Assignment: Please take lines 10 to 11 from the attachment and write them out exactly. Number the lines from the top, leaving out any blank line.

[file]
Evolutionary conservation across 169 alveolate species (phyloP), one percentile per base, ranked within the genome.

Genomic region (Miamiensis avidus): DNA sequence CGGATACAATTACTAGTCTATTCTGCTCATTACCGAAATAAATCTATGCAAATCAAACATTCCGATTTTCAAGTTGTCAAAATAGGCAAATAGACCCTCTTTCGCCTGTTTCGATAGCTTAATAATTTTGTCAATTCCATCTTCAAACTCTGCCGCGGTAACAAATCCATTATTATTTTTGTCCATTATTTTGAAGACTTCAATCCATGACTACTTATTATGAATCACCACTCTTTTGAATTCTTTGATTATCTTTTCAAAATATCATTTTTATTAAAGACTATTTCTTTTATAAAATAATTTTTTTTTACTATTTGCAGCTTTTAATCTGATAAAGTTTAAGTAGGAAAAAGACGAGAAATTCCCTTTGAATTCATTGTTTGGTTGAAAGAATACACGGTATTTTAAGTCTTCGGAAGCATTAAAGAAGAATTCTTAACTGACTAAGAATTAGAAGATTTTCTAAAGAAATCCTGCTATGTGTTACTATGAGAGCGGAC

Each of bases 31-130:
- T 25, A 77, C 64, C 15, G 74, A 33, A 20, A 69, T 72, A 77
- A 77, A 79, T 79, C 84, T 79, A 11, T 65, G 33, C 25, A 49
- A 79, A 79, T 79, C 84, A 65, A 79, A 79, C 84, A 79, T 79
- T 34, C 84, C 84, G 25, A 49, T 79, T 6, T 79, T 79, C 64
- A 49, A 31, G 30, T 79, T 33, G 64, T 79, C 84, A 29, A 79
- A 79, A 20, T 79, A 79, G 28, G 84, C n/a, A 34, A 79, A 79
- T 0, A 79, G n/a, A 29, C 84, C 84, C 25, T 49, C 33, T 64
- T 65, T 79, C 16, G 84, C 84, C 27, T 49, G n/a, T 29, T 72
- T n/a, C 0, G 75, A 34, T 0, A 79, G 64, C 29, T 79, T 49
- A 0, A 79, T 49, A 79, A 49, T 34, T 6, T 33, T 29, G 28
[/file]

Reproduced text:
- T 0, A 79, G n/a, A 29, C 84, C 84, C 25, T 49, C 33, T 64
- T 65, T 79, C 16, G 84, C 84, C 27, T 49, G n/a, T 29, T 72